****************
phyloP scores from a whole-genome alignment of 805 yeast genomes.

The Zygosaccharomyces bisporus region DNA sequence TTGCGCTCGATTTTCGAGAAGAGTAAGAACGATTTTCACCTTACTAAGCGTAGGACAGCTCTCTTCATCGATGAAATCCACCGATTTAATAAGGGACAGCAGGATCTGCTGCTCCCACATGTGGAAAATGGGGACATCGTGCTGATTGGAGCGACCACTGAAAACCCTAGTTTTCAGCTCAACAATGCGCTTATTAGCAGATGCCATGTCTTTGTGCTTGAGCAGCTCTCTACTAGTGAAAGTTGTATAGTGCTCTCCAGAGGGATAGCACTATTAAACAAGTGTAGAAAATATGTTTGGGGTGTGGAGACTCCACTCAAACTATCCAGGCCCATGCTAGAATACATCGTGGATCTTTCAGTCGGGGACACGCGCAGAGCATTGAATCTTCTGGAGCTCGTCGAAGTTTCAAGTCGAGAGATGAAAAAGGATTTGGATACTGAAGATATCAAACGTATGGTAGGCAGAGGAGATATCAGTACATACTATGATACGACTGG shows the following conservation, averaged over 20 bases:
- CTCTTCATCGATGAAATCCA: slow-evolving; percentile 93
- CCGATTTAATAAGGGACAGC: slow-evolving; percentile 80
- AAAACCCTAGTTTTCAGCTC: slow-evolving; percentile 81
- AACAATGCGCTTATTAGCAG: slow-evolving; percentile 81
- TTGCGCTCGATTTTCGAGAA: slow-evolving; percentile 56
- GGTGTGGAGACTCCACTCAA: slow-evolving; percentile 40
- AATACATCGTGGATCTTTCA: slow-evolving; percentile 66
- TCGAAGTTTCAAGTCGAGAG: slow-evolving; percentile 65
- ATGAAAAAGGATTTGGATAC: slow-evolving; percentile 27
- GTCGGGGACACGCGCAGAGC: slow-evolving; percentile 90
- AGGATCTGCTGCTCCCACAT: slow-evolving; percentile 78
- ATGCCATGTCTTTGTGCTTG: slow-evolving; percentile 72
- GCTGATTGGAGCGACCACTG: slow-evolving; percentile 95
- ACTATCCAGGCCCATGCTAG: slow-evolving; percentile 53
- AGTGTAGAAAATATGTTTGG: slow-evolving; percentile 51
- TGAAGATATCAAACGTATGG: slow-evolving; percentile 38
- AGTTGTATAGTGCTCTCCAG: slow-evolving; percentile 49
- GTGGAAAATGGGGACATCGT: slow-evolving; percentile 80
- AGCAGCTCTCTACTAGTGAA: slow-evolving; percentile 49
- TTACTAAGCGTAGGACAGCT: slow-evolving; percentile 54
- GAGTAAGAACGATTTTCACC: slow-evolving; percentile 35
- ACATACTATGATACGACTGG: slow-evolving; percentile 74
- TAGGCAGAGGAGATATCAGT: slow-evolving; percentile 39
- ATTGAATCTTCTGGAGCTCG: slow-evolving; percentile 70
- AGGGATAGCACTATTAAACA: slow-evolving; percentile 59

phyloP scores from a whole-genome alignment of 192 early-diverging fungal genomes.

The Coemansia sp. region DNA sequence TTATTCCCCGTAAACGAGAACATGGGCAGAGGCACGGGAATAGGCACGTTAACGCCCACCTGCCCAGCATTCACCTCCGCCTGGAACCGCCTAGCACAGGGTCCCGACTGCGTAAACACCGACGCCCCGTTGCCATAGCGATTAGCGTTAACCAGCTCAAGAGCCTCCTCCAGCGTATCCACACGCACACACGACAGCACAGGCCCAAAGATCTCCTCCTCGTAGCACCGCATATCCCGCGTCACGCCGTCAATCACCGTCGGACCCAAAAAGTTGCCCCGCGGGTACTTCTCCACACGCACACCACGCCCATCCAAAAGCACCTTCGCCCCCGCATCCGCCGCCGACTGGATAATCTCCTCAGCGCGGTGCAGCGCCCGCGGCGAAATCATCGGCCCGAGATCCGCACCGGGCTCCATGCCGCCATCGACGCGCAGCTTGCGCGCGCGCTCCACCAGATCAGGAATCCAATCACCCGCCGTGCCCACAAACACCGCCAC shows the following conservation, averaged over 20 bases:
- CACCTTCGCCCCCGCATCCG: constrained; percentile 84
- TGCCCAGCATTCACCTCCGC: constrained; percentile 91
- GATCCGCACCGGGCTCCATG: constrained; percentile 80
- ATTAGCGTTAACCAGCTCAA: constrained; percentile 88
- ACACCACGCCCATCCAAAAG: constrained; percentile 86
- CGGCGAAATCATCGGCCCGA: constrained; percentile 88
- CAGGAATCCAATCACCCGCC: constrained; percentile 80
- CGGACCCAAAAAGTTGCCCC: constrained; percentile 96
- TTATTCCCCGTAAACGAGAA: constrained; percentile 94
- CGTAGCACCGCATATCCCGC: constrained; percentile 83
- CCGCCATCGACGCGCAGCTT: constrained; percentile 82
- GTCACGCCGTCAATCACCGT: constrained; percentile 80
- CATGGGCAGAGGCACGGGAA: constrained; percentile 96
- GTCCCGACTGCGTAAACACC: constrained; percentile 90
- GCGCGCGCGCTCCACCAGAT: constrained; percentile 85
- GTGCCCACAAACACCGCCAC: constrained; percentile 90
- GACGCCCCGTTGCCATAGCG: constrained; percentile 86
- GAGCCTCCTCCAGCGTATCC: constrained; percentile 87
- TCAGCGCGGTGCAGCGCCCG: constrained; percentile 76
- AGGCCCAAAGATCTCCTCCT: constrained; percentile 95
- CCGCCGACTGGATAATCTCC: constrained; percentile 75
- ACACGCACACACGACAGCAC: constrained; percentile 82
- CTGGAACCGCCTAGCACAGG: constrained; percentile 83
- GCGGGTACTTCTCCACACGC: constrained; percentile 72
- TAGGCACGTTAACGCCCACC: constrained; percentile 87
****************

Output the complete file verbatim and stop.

phyloP scores from a whole-genome alignment of 805 yeast genomes.

The Zygosaccharomyces bisporus region DNA sequence TTGCGCTCGATTTTCGAGAAGAGTAAGAACGATTTTCACCTTACTAAGCGTAGGACAGCTCTCTTCATCGATGAAATCCACCGATTTAATAAGGGACAGCAGGATCTGCTGCTCCCACATGTGGAAAATGGGGACATCGTGCTGATTGGAGCGACCACTGAAAACCCTAGTTTTCAGCTCAACAATGCGCTTATTAGCAGATGCCATGTCTTTGTGCTTGAGCAGCTCTCTACTAGTGAAAGTTGTATAGTGCTCTCCAGAGGGATAGCACTATTAAACAAGTGTAGAAAATATGTTTGGGGTGTGGAGACTCCACTCAAACTATCCAGGCCCATGCTAGAATACATCGTGGATCTTTCAGTCGGGGACACGCGCAGAGCATTGAATCTTCTGGAGCTCGTCGAAGTTTCAAGTCGAGAGATGAAAAAGGATTTGGATACTGAAGATATCAAACGTATGGTAGGCAGAGGAGATATCAGTACATACTATGATACGACTGG shows the following conservation, averaged over 20 bases:
- CTCTTCATCGATGAAATCCA: slow-evolving; percentile 93
- CCGATTTAATAAGGGACAGC: slow-evolving; percentile 80
- AAAACCCTAGTTTTCAGCTC: slow-evolving; percentile 81
- AACAATGCGCTTATTAGCAG: slow-evolving; percentile 81
- TTGCGCTCGATTTTCGAGAA: slow-evolving; percentile 56
- GGTGTGGAGACTCCACTCAA: slow-evolving; percentile 40
- AATACATCGTGGATCTTTCA: slow-evolving; percentile 66
- TCGAAGTTTCAAGTCGAGAG: slow-evolving; percentile 65
- ATGAAAAAGGATTTGGATAC: slow-evolving; percentile 27
- GTCGGGGACACGCGCAGAGC: slow-evolving; percentile 90
- AGGATCTGCTGCTCCCACAT: slow-evolving; percentile 78
- ATGCCATGTCTTTGTGCTTG: slow-evolving; percentile 72
- GCTGATTGGAGCGACCACTG: slow-evolving; percentile 95
- ACTATCCAGGCCCATGCTAG: slow-evolving; percentile 53
- AGTGTAGAAAATATGTTTGG: slow-evolving; percentile 51
- TGAAGATATCAAACGTATGG: slow-evolving; percentile 38
- AGTTGTATAGTGCTCTCCAG: slow-evolving; percentile 49
- GTGGAAAATGGGGACATCGT: slow-evolving; percentile 80
- AGCAGCTCTCTACTAGTGAA: slow-evolving; percentile 49
- TTACTAAGCGTAGGACAGCT: slow-evolving; percentile 54
- GAGTAAGAACGATTTTCACC: slow-evolving; percentile 35
- ACATACTATGATACGACTGG: slow-evolving; percentile 74
- TAGGCAGAGGAGATATCAGT: slow-evolving; percentile 39
- ATTGAATCTTCTGGAGCTCG: slow-evolving; percentile 70
- AGGGATAGCACTATTAAACA: slow-evolving; percentile 59

phyloP scores from a whole-genome alignment of 192 early-diverging fungal genomes.

The Coemansia sp. region DNA sequence TTATTCCCCGTAAACGAGAACATGGGCAGAGGCACGGGAATAGGCACGTTAACGCCCACCTGCCCAGCATTCACCTCCGCCTGGAACCGCCTAGCACAGGGTCCCGACTGCGTAAACACCGACGCCCCGTTGCCATAGCGATTAGCGTTAACCAGCTCAAGAGCCTCCTCCAGCGTATCCACACGCACACACGACAGCACAGGCCCAAAGATCTCCTCCTCGTAGCACCGCATATCCCGCGTCACGCCGTCAATCACCGTCGGACCCAAAAAGTTGCCCCGCGGGTACTTCTCCACACGCACACCACGCCCATCCAAAAGCACCTTCGCCCCCGCATCCGCCGCCGACTGGATAATCTCCTCAGCGCGGTGCAGCGCCCGCGGCGAAATCATCGGCCCGAGATCCGCACCGGGCTCCATGCCGCCATCGACGCGCAGCTTGCGCGCGCGCTCCACCAGATCAGGAATCCAATCACCCGCCGTGCCCACAAACACCGCCAC shows the following conservation, averaged over 20 bases:
- CACCTTCGCCCCCGCATCCG: constrained; percentile 84
- TGCCCAGCATTCACCTCCGC: constrained; percentile 91
- GATCCGCACCGGGCTCCATG: constrained; percentile 80
- ATTAGCGTTAACCAGCTCAA: constrained; percentile 88
- ACACCACGCCCATCCAAAAG: constrained; percentile 86
- CGGCGAAATCATCGGCCCGA: constrained; percentile 88
- CAGGAATCCAATCACCCGCC: constrained; percentile 80
- CGGACCCAAAAAGTTGCCCC: constrained; percentile 96
- TTATTCCCCGTAAACGAGAA: constrained; percentile 94
- CGTAGCACCGCATATCCCGC: constrained; percentile 83
- CCGCCATCGACGCGCAGCTT: constrained; percentile 82
- GTCACGCCGTCAATCACCGT: constrained; percentile 80
- CATGGGCAGAGGCACGGGAA: constrained; percentile 96
- GTCCCGACTGCGTAAACACC: constrained; percentile 90
- GCGCGCGCGCTCCACCAGAT: constrained; percentile 85
- GTGCCCACAAACACCGCCAC: constrained; percentile 90
- GACGCCCCGTTGCCATAGCG: constrained; percentile 86
- GAGCCTCCTCCAGCGTATCC: constrained; percentile 87
- TCAGCGCGGTGCAGCGCCCG: constrained; percentile 76
- AGGCCCAAAGATCTCCTCCT: constrained; percentile 95
- CCGCCGACTGGATAATCTCC: constrained; percentile 75
- ACACGCACACACGACAGCAC: constrained; percentile 82
- CTGGAACCGCCTAGCACAGG: constrained; percentile 83
- GCGGGTACTTCTCCACACGC: constrained; percentile 72
- TAGGCACGTTAACGCCCACC: constrained; percentile 87